10. Follow this road a little further and you will pass Eyam Hall on your right. This beautiful Jacobean Hall dates from 1672 and has been owned and managed by the same family for more than eleven generations. It is open to the public on certain days, see www.eyamhall.net for information. Its stable yard houses a number of local craft shops, as well as a lovely licensed restaurant, The Coolstone, which is a great place to stop for some mid-walk refreshments. Opposite Eyam Hall you will find the old village stocks and a small but interesting Visitor Information Centre.
11. Continue the walk along Church Street, following the road as it bears left. Immediately after the little general store on the right, turn right on to Hawkhill Road, following signs to the Museum. The Museum is small but packed with interesting information about the history of the village and is well worth spending some time visiting. There are public toilets here too.
12. Continue along Hawkhill Road with the Museum on your left, rising up and out of the village. As the footpath ends and the road bends right, take the road on your left called The Nook. This road soon peters out to a dirt track that winds up quite steeply through trees, offering fabulous views of Eyam village and the surrounding landscape as it climbs. Ignore all public footpaths off and continue on the main path uphill until you reach a junction with a road, Sir William Hill Road.
13. If you wish to make a detour here to see Mompesson’s Well, which was another key boundary marker during the time of the Plague in Eyam, turn right on Sir William Hill Road and follow it carefully (there is no footpath) for approx. 300 metres until you reach another road. Turn left and Mompesson’s Well is almost immediately on the left hand side. Retrace your steps after your visit to continue the walk.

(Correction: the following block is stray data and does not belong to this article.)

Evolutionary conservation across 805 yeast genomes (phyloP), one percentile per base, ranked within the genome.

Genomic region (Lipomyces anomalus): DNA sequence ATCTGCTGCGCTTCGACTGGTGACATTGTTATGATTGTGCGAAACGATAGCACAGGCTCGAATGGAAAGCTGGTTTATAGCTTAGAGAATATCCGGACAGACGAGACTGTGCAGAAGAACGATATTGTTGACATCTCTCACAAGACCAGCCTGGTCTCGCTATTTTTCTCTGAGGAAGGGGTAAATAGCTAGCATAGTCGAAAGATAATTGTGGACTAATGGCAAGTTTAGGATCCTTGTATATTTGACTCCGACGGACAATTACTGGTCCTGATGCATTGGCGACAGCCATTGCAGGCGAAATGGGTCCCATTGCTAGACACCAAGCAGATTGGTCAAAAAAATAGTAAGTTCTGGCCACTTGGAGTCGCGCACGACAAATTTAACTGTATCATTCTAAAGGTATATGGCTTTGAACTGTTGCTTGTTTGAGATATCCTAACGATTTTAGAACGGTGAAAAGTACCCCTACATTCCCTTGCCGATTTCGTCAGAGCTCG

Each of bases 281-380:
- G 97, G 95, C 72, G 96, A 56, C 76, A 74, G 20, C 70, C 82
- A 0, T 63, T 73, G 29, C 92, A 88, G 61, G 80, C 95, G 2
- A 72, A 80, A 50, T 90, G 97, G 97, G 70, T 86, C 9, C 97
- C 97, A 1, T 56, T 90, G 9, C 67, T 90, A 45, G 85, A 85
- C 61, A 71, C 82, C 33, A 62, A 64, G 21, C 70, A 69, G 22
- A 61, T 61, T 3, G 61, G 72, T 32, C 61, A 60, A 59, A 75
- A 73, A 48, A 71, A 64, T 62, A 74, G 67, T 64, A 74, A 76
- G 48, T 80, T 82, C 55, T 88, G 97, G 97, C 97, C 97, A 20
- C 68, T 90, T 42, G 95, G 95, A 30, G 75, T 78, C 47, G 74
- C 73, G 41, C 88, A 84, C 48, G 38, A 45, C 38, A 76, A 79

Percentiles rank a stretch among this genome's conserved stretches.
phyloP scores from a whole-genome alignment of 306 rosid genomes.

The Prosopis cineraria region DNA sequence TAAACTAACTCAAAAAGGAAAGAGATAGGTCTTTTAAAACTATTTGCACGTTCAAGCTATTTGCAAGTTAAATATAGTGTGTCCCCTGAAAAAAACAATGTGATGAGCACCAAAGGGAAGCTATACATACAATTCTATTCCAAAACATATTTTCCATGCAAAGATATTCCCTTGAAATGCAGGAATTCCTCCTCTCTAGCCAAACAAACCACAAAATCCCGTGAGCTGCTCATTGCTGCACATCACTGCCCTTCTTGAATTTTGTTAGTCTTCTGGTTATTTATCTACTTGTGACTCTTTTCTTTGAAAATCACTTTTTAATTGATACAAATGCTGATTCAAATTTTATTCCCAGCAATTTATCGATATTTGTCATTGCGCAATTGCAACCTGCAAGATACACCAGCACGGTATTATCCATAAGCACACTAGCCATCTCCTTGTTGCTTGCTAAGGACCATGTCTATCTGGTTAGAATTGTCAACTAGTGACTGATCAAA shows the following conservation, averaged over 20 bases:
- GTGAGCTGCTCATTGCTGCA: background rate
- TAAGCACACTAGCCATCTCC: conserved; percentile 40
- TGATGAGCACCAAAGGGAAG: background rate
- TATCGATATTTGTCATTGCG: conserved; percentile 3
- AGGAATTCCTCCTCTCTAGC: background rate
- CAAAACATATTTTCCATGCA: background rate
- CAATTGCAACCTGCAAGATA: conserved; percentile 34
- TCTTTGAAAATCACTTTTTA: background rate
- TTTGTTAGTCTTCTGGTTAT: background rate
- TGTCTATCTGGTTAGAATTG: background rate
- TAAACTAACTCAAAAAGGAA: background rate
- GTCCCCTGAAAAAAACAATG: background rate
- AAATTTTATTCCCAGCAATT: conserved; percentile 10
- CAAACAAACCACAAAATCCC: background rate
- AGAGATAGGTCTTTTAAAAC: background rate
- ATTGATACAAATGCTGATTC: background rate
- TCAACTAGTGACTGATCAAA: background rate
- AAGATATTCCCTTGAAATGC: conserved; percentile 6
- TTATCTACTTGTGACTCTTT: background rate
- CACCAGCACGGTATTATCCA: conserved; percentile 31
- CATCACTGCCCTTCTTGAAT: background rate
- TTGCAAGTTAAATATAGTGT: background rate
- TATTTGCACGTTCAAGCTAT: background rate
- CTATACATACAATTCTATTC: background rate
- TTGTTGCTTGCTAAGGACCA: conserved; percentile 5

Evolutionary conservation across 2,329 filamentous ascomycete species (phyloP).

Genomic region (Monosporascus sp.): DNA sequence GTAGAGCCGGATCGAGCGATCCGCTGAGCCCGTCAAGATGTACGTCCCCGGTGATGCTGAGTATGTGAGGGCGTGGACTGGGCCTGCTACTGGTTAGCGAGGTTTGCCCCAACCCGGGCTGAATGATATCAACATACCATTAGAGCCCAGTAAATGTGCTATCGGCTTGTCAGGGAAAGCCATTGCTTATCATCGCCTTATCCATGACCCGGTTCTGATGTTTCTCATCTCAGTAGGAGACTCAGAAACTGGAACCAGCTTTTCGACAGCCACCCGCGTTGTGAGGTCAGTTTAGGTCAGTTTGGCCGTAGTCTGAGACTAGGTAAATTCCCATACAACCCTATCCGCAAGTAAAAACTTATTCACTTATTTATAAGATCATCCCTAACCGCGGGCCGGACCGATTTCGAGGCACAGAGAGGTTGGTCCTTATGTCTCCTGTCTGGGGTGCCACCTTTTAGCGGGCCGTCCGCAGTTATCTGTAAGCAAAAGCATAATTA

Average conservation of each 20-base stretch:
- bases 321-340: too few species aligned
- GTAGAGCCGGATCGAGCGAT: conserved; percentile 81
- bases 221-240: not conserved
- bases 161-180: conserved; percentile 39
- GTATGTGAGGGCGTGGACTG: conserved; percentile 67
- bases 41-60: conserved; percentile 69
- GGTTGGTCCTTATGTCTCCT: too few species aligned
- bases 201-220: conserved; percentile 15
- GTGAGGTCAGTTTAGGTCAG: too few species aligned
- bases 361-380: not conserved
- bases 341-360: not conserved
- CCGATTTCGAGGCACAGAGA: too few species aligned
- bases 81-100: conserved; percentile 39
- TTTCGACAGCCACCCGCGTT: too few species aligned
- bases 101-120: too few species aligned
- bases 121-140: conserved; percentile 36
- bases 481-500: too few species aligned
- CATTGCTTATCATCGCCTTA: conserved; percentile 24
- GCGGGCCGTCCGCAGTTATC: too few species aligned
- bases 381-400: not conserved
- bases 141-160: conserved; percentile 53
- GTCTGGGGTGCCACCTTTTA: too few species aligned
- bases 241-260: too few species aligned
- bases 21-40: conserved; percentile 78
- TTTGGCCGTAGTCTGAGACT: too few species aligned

14. To continue the walk, turn left on Sir William Hill Road, looking out for the fine views on the left hand side over Eyam and beyond. After approx. 250 metres look out for a public footpath on the left that crosses a stile through a field and then over another stile. After the second stile, turn left and then almost immediately right, following a beautiful path down through woodland, again with lovely views to the left.
15. Follow the obvious path straight on down through the beech wood, over a field and through another stretch of woodland. In this second patch of woodland look out for a characterful ruined barn with an abandoned millstone lying close by.
16. Emerge from the woodland through a gate and head straight on across the field in front of you, keeping slightly to the left of two trees in the centre of the field. Cross over a stile and through another gate, always keeping straight on, in to the yard of a rather unattractive small minerals processing plant. Turn left just beyond the door marked Supervisor’s Office on to the access road for the plant, soon emerging on to the main road again. Turn left on the (quiet) road and continue back down into the village of Eyam. Be aware that the road here has no footpath for a short stretch.
17. As before, look out for plaques as you enter Eyam that tell the story of some of the buildings in the times of the Plague. Follow this road as it winds back into the village, passing Eyam Hall and the church again, this time on your left, and return to your starting point.